CE Maintenance Solutions Banner

Maintenance Nuts & Bolts - March 2016

Happy pollen season to all! Spring has definitely sprung here in Virginia and we are all enjoying the giant yellow clouds of pollen from the pine trees when the wind blows. Good luck with your allergies.

Well the NFMT-Baltimore conference is over and it was a big success once again. For those of you that have never attended you missed the best facility management conference in the country by a long shot. But, you can still plan on attending NFMT-Las Vegas, November 1-2, 2016; and then there is the Critical Facilities Summit, October 3-5, 2016 in Charlotte. Thanks to the Trade Press and ROC teams for once again putting on a great show!

I did four presentations in Baltimore and if you would like a copy, click on the title and download.
  1. Capital Planning 101 (we will be expanding on this in our next tip)
  2. Getting Past the Top 3 CMMS Hurdles
  3. Facility Risk Assessment Workshop
  4. 5 Steps to Maintenance Utopia
Since this is technically a late March Tip of the Month we will get back on schedule and you will have the next one in about 3 weeks. (Anne said so!)

Wrench Time Analysis
This month I will talk about "wrench time" and how we can use the concept to  improve our maintenance performance. Wrench Time is a double edged sword. On one edge I want everyone to understand the concept of wrench time. But on the other edge, I don't want anyone to publicly measure wrench time. Sounds a little confusing doesn't it? I will explain what I am talking about in more detail later on in the tip. Let's begin by understanding the concept and definition of the wrench time term. Very simply and at a pretty high level wrench time is:

Any action or activity of a maintenance technician which adds value to the
process, system, and/or the asset.

In simpler terms wrench time includes the following activities;
  • time spent turning wrenches (hence the name),
  • hands on time
  • trouble shooting
  • calculating
  • measuring
  • job clean-up
  • paper work (documenting what has taken place), and
  • travel time to and from the job
Now some of my colleagues will disagree with the travel time being part of wrench time, but until "Scotty" (for you out there with no gray hair that was a Star Trek character) begins beaming up Bubba and Skeeter you still have to travel from one place to another.

The items which are not part of wrench time are;
  • looking for parts and supplies
  • looking for equipment
  • waiting for supervision
  • waiting for instructions, waiting for approval
  • looking for work (yea right!) [excess personnel], and lastly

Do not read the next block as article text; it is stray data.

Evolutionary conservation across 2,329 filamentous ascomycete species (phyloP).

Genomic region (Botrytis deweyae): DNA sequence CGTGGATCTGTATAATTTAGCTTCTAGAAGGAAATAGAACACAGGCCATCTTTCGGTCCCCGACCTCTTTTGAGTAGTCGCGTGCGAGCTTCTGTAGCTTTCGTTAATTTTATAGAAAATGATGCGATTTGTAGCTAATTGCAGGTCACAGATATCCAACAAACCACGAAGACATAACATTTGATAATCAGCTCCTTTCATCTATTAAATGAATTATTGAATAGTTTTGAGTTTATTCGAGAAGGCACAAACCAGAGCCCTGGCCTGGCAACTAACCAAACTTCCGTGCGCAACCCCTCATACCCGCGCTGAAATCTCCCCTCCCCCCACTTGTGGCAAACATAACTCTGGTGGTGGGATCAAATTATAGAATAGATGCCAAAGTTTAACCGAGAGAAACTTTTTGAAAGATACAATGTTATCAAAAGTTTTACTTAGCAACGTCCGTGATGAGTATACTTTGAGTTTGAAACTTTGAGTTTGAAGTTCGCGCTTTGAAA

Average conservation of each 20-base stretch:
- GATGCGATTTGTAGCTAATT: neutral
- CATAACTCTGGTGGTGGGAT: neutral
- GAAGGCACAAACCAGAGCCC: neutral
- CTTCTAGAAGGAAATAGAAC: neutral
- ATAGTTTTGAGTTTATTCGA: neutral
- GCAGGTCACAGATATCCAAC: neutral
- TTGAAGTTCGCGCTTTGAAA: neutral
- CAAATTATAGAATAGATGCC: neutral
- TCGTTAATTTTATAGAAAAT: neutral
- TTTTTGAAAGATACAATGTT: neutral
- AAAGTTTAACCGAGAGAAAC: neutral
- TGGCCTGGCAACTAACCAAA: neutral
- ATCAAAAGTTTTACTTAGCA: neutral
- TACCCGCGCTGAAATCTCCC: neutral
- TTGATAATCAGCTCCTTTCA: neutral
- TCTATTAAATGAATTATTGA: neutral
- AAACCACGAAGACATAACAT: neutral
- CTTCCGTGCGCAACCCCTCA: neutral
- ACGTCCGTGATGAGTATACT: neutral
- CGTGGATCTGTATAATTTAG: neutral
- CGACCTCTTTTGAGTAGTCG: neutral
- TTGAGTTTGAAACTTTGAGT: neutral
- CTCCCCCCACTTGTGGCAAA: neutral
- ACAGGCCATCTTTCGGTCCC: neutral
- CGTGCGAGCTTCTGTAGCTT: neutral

• travel time doing any of the above
So wrench time is a measurement which determines how efficient your total maintenance process and organization is. Industry averages are in the 25-40% range and world class organizations are in the 40-60% range. Every industry has a different standard with manufacturing capable of the highest wrench times, and facility organizations which deal with the public typically have the lowest wrench times because of having so many bosses and opinions.

So let's assume you decide to measure wrench time even against my strong recommendations, how will you do it? There are numerous methods but here are three which are fairly common.  
  1. Old fashion time study - someone with a clip board follows your maintenance technicians around and actually documents everything they do during the day (behavior never changes). Do this with a scientific sampling and it will be easy to calculate wrench time percentage.
  2. Each technician wears a beeper - one which has a random timer that creates a beep from time-to-time. When the beep goes off the technician pulls a card from their pocket and writes down what they are currently doing (the truth will set you free, or unemployed). Again the wrench time percentage can be calculated.
  3. The last method is to do it secretly (this always works well). In this method the management team walks around the facility/plant and every time you see a maintenance employee you document what they are doing and for how long (HR and your union are going to love this one). Again, the wrench time percentage can be easily calculated.
So what do you have once you measure your wrench time? I tell you what, a bunch of angry technicians, foreman, supervisors, and managers. All of whom would have told you that the wrench time is low and can always be improved. I have never met anyone who was glad they went through the wrench time exercises. I even know one company where the wrench time percentage was in the single digits! Their solutions analysis was "well the testing must have been flawed" yea right!

My solution to the wrench time conundrum is to not measure it. Assume it is low, in the 25-30% range, begin a program to improve the maintenance management processes. This will ultimately increase your wrench time, and in the process, you have not upset anyone. The items to add increased effort are as follows:
  • Improved planned work
  • Improved scheduled work
  • Reduce reactive work
  • Increase preventive and predictive work
  • Analyze one and two person work assignments
  • Resolve purchasing and supply roadblocks
  • Increase on the floor time for management
  • Analyze travel time
  • Improve work order management system (provides data to analyze all components of process)
Remember, you wrench time is low and can always be improved. Make changes slowly but consistently and don't let perfection stand in the way of progress.  

April Tip of the Month
Capital Planning 101
CE Maintenance Solutions, LLC
(phone) 434-738-8484 | Email | Website

CE Maintenance Solutions, LLC | 189 Peck Drive | Buffalo Junction | VA | 24529